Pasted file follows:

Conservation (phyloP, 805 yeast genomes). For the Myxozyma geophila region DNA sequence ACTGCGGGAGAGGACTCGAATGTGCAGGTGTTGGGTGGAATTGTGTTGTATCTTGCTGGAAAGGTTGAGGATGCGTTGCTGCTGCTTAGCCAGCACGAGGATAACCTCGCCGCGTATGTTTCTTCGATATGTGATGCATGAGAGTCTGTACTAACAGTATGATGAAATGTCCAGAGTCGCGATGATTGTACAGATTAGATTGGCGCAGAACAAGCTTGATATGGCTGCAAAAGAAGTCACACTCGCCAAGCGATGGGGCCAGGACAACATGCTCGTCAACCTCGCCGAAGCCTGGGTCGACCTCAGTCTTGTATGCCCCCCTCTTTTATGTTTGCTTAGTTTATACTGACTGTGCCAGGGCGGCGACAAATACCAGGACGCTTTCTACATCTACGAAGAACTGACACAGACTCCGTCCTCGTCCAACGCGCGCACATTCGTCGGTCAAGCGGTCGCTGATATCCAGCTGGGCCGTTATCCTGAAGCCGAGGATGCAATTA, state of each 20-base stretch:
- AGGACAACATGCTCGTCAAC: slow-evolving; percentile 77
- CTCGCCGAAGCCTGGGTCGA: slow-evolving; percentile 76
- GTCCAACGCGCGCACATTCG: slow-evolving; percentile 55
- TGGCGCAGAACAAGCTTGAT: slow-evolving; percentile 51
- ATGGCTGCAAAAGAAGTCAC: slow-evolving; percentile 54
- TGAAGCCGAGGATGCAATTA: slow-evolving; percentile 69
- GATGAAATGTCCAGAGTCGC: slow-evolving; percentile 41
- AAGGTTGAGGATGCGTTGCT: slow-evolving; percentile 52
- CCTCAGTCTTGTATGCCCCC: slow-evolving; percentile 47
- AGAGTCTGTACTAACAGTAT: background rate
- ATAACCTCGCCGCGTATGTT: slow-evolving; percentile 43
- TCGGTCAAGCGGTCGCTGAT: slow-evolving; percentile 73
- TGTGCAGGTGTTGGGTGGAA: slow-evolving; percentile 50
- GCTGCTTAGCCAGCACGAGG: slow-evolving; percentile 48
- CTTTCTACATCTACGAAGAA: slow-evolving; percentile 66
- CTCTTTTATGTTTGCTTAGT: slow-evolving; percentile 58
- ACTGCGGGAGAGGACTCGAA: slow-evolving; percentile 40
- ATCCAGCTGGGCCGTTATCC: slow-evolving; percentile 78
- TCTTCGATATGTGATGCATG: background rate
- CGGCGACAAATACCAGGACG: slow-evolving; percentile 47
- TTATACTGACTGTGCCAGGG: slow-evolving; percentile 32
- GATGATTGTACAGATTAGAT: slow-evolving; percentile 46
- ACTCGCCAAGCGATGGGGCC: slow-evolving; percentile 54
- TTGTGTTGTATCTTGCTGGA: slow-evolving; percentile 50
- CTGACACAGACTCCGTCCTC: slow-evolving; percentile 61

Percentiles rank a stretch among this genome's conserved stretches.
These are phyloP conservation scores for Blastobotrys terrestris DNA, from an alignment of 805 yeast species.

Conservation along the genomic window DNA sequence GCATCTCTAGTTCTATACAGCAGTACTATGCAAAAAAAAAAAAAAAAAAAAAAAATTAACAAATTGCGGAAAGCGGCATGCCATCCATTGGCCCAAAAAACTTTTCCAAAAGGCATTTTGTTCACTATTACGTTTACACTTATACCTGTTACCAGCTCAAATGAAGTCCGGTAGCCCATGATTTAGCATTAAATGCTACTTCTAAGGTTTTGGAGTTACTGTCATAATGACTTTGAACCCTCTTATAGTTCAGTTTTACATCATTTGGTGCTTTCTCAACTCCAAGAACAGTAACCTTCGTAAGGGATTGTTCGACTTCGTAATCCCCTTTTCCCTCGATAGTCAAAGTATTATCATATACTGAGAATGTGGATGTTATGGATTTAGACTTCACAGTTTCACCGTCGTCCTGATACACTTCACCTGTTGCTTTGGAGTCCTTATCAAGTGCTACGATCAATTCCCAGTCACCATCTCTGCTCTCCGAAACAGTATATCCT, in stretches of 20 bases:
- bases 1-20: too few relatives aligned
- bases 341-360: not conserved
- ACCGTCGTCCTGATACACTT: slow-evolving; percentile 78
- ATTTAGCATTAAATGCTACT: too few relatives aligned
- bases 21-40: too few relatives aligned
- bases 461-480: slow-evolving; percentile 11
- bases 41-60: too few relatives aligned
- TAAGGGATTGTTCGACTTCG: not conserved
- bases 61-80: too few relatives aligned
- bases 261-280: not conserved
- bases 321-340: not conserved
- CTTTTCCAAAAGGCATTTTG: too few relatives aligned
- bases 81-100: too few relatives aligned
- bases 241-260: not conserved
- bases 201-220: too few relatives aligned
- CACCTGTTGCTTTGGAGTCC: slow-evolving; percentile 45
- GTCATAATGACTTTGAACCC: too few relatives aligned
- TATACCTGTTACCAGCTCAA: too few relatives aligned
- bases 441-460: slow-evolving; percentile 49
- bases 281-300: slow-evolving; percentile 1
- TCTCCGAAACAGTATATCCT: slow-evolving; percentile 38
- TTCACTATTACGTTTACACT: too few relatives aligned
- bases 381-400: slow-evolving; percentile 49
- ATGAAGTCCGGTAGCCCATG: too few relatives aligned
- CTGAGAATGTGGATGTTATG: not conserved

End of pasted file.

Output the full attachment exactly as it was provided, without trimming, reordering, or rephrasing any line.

Conservation (phyloP, 805 yeast genomes). For the Myxozyma geophila region DNA sequence ACTGCGGGAGAGGACTCGAATGTGCAGGTGTTGGGTGGAATTGTGTTGTATCTTGCTGGAAAGGTTGAGGATGCGTTGCTGCTGCTTAGCCAGCACGAGGATAACCTCGCCGCGTATGTTTCTTCGATATGTGATGCATGAGAGTCTGTACTAACAGTATGATGAAATGTCCAGAGTCGCGATGATTGTACAGATTAGATTGGCGCAGAACAAGCTTGATATGGCTGCAAAAGAAGTCACACTCGCCAAGCGATGGGGCCAGGACAACATGCTCGTCAACCTCGCCGAAGCCTGGGTCGACCTCAGTCTTGTATGCCCCCCTCTTTTATGTTTGCTTAGTTTATACTGACTGTGCCAGGGCGGCGACAAATACCAGGACGCTTTCTACATCTACGAAGAACTGACACAGACTCCGTCCTCGTCCAACGCGCGCACATTCGTCGGTCAAGCGGTCGCTGATATCCAGCTGGGCCGTTATCCTGAAGCCGAGGATGCAATTA, state of each 20-base stretch:
- AGGACAACATGCTCGTCAAC: slow-evolving; percentile 77
- CTCGCCGAAGCCTGGGTCGA: slow-evolving; percentile 76
- GTCCAACGCGCGCACATTCG: slow-evolving; percentile 55
- TGGCGCAGAACAAGCTTGAT: slow-evolving; percentile 51
- ATGGCTGCAAAAGAAGTCAC: slow-evolving; percentile 54
- TGAAGCCGAGGATGCAATTA: slow-evolving; percentile 69
- GATGAAATGTCCAGAGTCGC: slow-evolving; percentile 41
- AAGGTTGAGGATGCGTTGCT: slow-evolving; percentile 52
- CCTCAGTCTTGTATGCCCCC: slow-evolving; percentile 47
- AGAGTCTGTACTAACAGTAT: background rate
- ATAACCTCGCCGCGTATGTT: slow-evolving; percentile 43
- TCGGTCAAGCGGTCGCTGAT: slow-evolving; percentile 73
- TGTGCAGGTGTTGGGTGGAA: slow-evolving; percentile 50
- GCTGCTTAGCCAGCACGAGG: slow-evolving; percentile 48
- CTTTCTACATCTACGAAGAA: slow-evolving; percentile 66
- CTCTTTTATGTTTGCTTAGT: slow-evolving; percentile 58
- ACTGCGGGAGAGGACTCGAA: slow-evolving; percentile 40
- ATCCAGCTGGGCCGTTATCC: slow-evolving; percentile 78
- TCTTCGATATGTGATGCATG: background rate
- CGGCGACAAATACCAGGACG: slow-evolving; percentile 47
- TTATACTGACTGTGCCAGGG: slow-evolving; percentile 32
- GATGATTGTACAGATTAGAT: slow-evolving; percentile 46
- ACTCGCCAAGCGATGGGGCC: slow-evolving; percentile 54
- TTGTGTTGTATCTTGCTGGA: slow-evolving; percentile 50
- CTGACACAGACTCCGTCCTC: slow-evolving; percentile 61

Percentiles rank a stretch among this genome's conserved stretches.
These are phyloP conservation scores for Blastobotrys terrestris DNA, from an alignment of 805 yeast species.

Conservation along the genomic window DNA sequence GCATCTCTAGTTCTATACAGCAGTACTATGCAAAAAAAAAAAAAAAAAAAAAAAATTAACAAATTGCGGAAAGCGGCATGCCATCCATTGGCCCAAAAAACTTTTCCAAAAGGCATTTTGTTCACTATTACGTTTACACTTATACCTGTTACCAGCTCAAATGAAGTCCGGTAGCCCATGATTTAGCATTAAATGCTACTTCTAAGGTTTTGGAGTTACTGTCATAATGACTTTGAACCCTCTTATAGTTCAGTTTTACATCATTTGGTGCTTTCTCAACTCCAAGAACAGTAACCTTCGTAAGGGATTGTTCGACTTCGTAATCCCCTTTTCCCTCGATAGTCAAAGTATTATCATATACTGAGAATGTGGATGTTATGGATTTAGACTTCACAGTTTCACCGTCGTCCTGATACACTTCACCTGTTGCTTTGGAGTCCTTATCAAGTGCTACGATCAATTCCCAGTCACCATCTCTGCTCTCCGAAACAGTATATCCT, in stretches of 20 bases:
- bases 1-20: too few relatives aligned
- bases 341-360: not conserved
- ACCGTCGTCCTGATACACTT: slow-evolving; percentile 78
- ATTTAGCATTAAATGCTACT: too few relatives aligned
- bases 21-40: too few relatives aligned
- bases 461-480: slow-evolving; percentile 11
- bases 41-60: too few relatives aligned
- TAAGGGATTGTTCGACTTCG: not conserved
- bases 61-80: too few relatives aligned
- bases 261-280: not conserved
- bases 321-340: not conserved
- CTTTTCCAAAAGGCATTTTG: too few relatives aligned
- bases 81-100: too few relatives aligned
- bases 241-260: not conserved
- bases 201-220: too few relatives aligned
- CACCTGTTGCTTTGGAGTCC: slow-evolving; percentile 45
- GTCATAATGACTTTGAACCC: too few relatives aligned
- TATACCTGTTACCAGCTCAA: too few relatives aligned
- bases 441-460: slow-evolving; percentile 49
- bases 281-300: slow-evolving; percentile 1
- TCTCCGAAACAGTATATCCT: slow-evolving; percentile 38
- TTCACTATTACGTTTACACT: too few relatives aligned
- bases 381-400: slow-evolving; percentile 49
- ATGAAGTCCGGTAGCCCATG: too few relatives aligned
- CTGAGAATGTGGATGTTATG: not conserved